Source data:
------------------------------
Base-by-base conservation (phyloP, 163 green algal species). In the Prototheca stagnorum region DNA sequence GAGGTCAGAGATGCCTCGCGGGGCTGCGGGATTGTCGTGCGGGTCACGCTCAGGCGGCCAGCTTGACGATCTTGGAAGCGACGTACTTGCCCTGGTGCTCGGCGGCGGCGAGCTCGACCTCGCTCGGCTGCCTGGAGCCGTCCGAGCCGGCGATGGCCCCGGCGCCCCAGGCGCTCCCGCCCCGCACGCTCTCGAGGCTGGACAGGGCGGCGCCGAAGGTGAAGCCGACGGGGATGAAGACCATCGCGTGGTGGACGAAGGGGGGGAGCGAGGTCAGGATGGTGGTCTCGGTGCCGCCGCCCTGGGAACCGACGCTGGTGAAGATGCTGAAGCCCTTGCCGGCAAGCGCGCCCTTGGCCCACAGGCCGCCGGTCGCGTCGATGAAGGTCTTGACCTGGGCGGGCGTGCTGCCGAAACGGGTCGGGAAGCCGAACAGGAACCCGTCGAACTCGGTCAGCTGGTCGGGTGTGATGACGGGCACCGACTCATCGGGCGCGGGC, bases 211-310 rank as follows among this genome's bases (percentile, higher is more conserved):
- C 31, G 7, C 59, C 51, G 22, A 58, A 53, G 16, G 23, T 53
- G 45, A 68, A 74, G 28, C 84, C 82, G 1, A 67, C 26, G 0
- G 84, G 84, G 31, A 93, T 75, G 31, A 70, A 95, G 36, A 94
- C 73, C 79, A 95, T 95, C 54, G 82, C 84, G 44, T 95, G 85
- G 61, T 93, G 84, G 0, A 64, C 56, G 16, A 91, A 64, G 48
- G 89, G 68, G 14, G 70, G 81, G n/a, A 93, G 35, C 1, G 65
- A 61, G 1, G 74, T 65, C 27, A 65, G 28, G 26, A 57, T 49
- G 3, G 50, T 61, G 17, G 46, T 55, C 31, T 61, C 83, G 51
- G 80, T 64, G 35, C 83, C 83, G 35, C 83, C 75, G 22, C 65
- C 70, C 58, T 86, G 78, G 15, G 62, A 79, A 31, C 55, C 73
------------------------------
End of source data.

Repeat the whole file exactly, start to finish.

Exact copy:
Base-by-base conservation (phyloP, 163 green algal species). In the Prototheca stagnorum region DNA sequence GAGGTCAGAGATGCCTCGCGGGGCTGCGGGATTGTCGTGCGGGTCACGCTCAGGCGGCCAGCTTGACGATCTTGGAAGCGACGTACTTGCCCTGGTGCTCGGCGGCGGCGAGCTCGACCTCGCTCGGCTGCCTGGAGCCGTCCGAGCCGGCGATGGCCCCGGCGCCCCAGGCGCTCCCGCCCCGCACGCTCTCGAGGCTGGACAGGGCGGCGCCGAAGGTGAAGCCGACGGGGATGAAGACCATCGCGTGGTGGACGAAGGGGGGGAGCGAGGTCAGGATGGTGGTCTCGGTGCCGCCGCCCTGGGAACCGACGCTGGTGAAGATGCTGAAGCCCTTGCCGGCAAGCGCGCCCTTGGCCCACAGGCCGCCGGTCGCGTCGATGAAGGTCTTGACCTGGGCGGGCGTGCTGCCGAAACGGGTCGGGAAGCCGAACAGGAACCCGTCGAACTCGGTCAGCTGGTCGGGTGTGATGACGGGCACCGACTCATCGGGCGCGGGC, bases 211-310 rank as follows among this genome's bases (percentile, higher is more conserved):
- C 31, G 7, C 59, C 51, G 22, A 58, A 53, G 16, G 23, T 53
- G 45, A 68, A 74, G 28, C 84, C 82, G 1, A 67, C 26, G 0
- G 84, G 84, G 31, A 93, T 75, G 31, A 70, A 95, G 36, A 94
- C 73, C 79, A 95, T 95, C 54, G 82, C 84, G 44, T 95, G 85
- G 61, T 93, G 84, G 0, A 64, C 56, G 16, A 91, A 64, G 48
- G 89, G 68, G 14, G 70, G 81, G n/a, A 93, G 35, C 1, G 65
- A 61, G 1, G 74, T 65, C 27, A 65, G 28, G 26, A 57, T 49
- G 3, G 50, T 61, G 17, G 46, T 55, C 31, T 61, C 83, G 51
- G 80, T 64, G 35, C 83, C 83, G 35, C 83, C 75, G 22, C 65
- C 70, C 58, T 86, G 78, G 15, G 62, A 79, A 31, C 55, C 73